History of the Finnish Spitz in Canada
and the founding of the Canadian Finnish Spitz Club

The first imports of the Finnish Spitz into Canada are thought to be several dogs brought from Finland by Ray Rinta of Vancouver, B.C. in the late 1960’s. But it wasn’t until the mid’70’s that the breed became firmly established and a community of fanciers developed into what was to become the Canadian Finnish Spitz Club.

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Joan Grant winning one of the first group placings at a CKC show with CH Jayenn’s Cullabine Kotka

It might be a bit presumptuous of me to share this history in the first person but I was there almost from the beginning.  My involvement with Finnish Spitz spans 41 years this year (2016).  As one charming judge suggested to me “I started when I was a mere infant”.  I was actually looking for a Pomeranian.  As an enthusiastic young teen growing up in Winnipeg, I bought a book at Eaton’s called “The Dog’s Annual” published by the Canadian Kennel Club for the first time in 1974. This publication contained two auspicious features: listings of breeders for all pure breeds throughout Canada and an article featuring new breeds being recognized by the Canadian Kennel Club in 1974 – one of which was a foxy red dog called the Finnish Spitz.

I wrote to many breeders listed in that book and only one responded: Joan Grant of Jayenn Kennels of nearby Portage la Prairie, Manitoba. Even though she explained that $50 was probably not enough to buy a quality purebred she continued to correspond with and encourage me.  Eventually we met at dog shows (not an easy feat as I was shy) and I kept saving, started junior handling classes, started showing…and still did not have my Pomeranian.  Just before I was finally going to get one, it had health problems and Joan lost it.  She did not have another puppy for me but what she did have was a puppy of a new breed which she had recently imported into Canada – a Finnish Spitz.  Was I interested?  A full-blown dog-o-phile now, I was fascinated with the opportunity to become involved with a rare breed.

Joan Grant of Jayenn Kennels…where do I start?  Boundless energy, fathomless knowledge, valuable mentor.  Already active with Pomeranians and Norwegian Elkhounds, she welcomed the challenge of working with a new spitz breed.  When she heard the breed was going to be recognized by the Canadian Kennel Club she started corresponding with Griselda Price of England, winner year after year of top breeder awards for her famous “Cullabine” Finnish Spitz.  Joan was first offered an adult female who came to Canada in whelp, Cullabine Isadora.  That first litter, sired by Cullabine Arno, produced four puppies who were to become the foundation of Finnish Spitz in Canada and the US: Jayenn’s Cullabine Kotka, Jayenn’s Cullabine Kerri, Jayenn’ Cullabine Kukka and Jayenn’s Cullabine Kaiya.  Isadora was then bred to another English dog, imported by Carolyn Rabb of Ontario – Cullabine Casper.  This litter produced another four puppies including my Finnish Spitz puppy, Jayenn’s Naughty Net No Kwa (Nettie).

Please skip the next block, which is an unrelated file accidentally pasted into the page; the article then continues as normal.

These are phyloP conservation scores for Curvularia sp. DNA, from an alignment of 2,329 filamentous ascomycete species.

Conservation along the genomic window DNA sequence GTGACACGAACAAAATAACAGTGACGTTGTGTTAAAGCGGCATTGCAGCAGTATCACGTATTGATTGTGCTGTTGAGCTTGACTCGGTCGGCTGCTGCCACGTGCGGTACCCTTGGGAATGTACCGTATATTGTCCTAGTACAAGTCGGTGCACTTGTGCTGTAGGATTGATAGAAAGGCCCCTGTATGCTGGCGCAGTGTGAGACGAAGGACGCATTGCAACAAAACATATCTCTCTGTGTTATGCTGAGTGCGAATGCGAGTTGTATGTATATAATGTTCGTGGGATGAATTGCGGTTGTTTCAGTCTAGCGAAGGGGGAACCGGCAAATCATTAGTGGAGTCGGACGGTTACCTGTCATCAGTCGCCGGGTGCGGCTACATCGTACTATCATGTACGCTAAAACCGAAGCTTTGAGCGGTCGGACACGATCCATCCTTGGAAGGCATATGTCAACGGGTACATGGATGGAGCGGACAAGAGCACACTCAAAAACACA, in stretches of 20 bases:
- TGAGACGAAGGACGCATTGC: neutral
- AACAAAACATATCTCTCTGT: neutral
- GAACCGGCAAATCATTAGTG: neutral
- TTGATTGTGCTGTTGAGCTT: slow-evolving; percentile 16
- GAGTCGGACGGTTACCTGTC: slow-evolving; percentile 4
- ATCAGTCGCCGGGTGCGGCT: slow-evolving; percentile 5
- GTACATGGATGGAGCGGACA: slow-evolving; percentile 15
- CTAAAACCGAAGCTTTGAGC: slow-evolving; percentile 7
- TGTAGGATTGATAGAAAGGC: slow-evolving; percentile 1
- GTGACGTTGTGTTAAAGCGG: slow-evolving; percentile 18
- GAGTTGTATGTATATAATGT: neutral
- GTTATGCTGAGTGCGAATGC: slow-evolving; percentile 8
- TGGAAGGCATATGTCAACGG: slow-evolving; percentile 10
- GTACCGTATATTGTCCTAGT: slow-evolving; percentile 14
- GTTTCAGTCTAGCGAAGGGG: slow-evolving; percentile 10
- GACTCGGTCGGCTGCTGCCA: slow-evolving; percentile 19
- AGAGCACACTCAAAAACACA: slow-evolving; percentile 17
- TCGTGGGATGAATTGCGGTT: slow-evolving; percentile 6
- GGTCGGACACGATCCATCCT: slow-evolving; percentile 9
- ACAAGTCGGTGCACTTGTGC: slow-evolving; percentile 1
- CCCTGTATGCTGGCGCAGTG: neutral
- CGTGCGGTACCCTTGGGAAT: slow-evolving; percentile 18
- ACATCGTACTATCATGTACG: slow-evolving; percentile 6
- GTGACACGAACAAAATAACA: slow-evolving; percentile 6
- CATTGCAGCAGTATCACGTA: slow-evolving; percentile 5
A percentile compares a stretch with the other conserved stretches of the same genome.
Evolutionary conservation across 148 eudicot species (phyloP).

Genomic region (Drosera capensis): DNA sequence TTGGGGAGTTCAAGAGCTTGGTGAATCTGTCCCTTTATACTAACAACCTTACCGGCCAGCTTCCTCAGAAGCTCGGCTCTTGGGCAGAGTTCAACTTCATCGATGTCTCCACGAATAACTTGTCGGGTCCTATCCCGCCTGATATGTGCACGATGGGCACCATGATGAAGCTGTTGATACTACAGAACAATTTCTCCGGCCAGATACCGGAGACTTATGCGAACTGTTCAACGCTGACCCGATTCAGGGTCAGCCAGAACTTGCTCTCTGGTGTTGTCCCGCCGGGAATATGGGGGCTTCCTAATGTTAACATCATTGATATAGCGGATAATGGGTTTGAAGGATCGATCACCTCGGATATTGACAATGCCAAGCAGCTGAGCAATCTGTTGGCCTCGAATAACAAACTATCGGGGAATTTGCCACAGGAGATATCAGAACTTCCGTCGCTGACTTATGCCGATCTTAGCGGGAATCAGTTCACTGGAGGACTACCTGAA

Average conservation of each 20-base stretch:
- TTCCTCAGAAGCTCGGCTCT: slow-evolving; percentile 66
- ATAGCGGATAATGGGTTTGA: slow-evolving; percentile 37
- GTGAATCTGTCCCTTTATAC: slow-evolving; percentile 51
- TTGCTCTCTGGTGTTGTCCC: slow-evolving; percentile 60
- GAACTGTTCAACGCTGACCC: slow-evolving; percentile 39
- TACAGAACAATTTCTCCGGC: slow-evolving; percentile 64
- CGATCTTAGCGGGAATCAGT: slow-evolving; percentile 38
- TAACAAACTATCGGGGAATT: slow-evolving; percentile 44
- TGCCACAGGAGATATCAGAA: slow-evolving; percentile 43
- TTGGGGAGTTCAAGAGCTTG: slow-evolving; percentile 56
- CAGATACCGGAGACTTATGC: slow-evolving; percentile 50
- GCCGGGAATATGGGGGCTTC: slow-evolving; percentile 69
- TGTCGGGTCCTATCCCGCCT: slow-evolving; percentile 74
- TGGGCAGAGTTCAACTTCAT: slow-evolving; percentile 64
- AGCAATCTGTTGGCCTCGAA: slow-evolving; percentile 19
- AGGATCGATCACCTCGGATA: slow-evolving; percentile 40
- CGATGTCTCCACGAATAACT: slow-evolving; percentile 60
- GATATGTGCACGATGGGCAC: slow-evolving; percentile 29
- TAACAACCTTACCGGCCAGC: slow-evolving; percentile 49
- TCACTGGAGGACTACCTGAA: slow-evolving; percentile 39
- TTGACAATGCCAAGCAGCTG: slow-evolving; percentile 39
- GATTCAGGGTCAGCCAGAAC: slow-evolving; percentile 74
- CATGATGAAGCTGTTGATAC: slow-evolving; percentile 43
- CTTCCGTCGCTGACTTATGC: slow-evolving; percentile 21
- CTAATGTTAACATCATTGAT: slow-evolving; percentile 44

Meanwhile Estelle Mathews of Regina, Saskatchewan also imported – this time bringing in a brother/sister pair from Finland named Iljan Rekku and Iljan Sisu.

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First ever Finnish Spitz breed booster under judge Stanley Dangerfield of England. This is new Champion Jayenn’s Naught Net No Kwa shown by 14 year old Til Labovich (now Niquidet).

We were starting to see a little community developing when Joan suggested we support the entry at the Manitoba Canine Association shows, August long weekend in 1976 as a “breed booster show”.  I had been showing my little “Nettie” at every show and match I could, often competing as the only Finnish Spitz at the show so the idea of having a few dogs to show with sounded great.  Joan was also going to be bringing a new dog she had brought from England.  That weekend we saw the debut of English Best in Show Champion Cullabine Tarik, bred by Mrs.Price, who was one of the top-winning Finnish Spitz of his time.  He completed his Canadian championship that weekend with three Best of Breeds and group placings.  Booster shows have proved to be integral to the breed, providing opportunities for breed promotion as well as competition and support for exhibitors all at the same time. Judges never fail to thank us for making the effort to bring a quality entry to their rings.

The Finnish Spitz community continues to be positive and supportive in Canada.  The Finnish Spitz is a rare breed; we need each other in order to succeed.  If we get together for a booster or a breed specialty show, it works if we all feel welcome and there are enough dogs to make the show a success.  If there are different winners each day, we are pleased with the success for the breed.  Community also led to the establishment of the Canadian Finnish Spitz Club — from our first little meeting in Winnipeg in 1976 to the inauguration of the club at our biggest breed gathering to date: Regina’s Anubis Dog Fanciers show, July 15, 1978.  It was my 16th birthday and we changed the By-laws at that first AGM so that junior members could serve on the Board. New champion Cullabine Tarik also emerged from the booster entry to the first Group First for the breed in Canada, under Judge Leslie Rogers.

Our affinity for the breed was shared with news, stories and photos in “The Red Letter”.  Joan bought a used gestetner machine and we spent hours typing, printing, collating and mailing a regular newsletter to every CFSC member.  Then we had photocopying, soon we had little dot-matrix clip-arts and tear-off printers and – oh my gosh — word processing made that newsletter so much easier to produce.  Some of those articles are still worth re-reading today and can be found in Joan Grant’s book: Finnish Spitz, A Closer Look.  Today the newsletter still keeps us connected and is, for the most part, sent via email.  Free copies are available to all new owners in Canada.  The club also has a Facebook page at www.facebook.com/canadianfinnishspitzclub.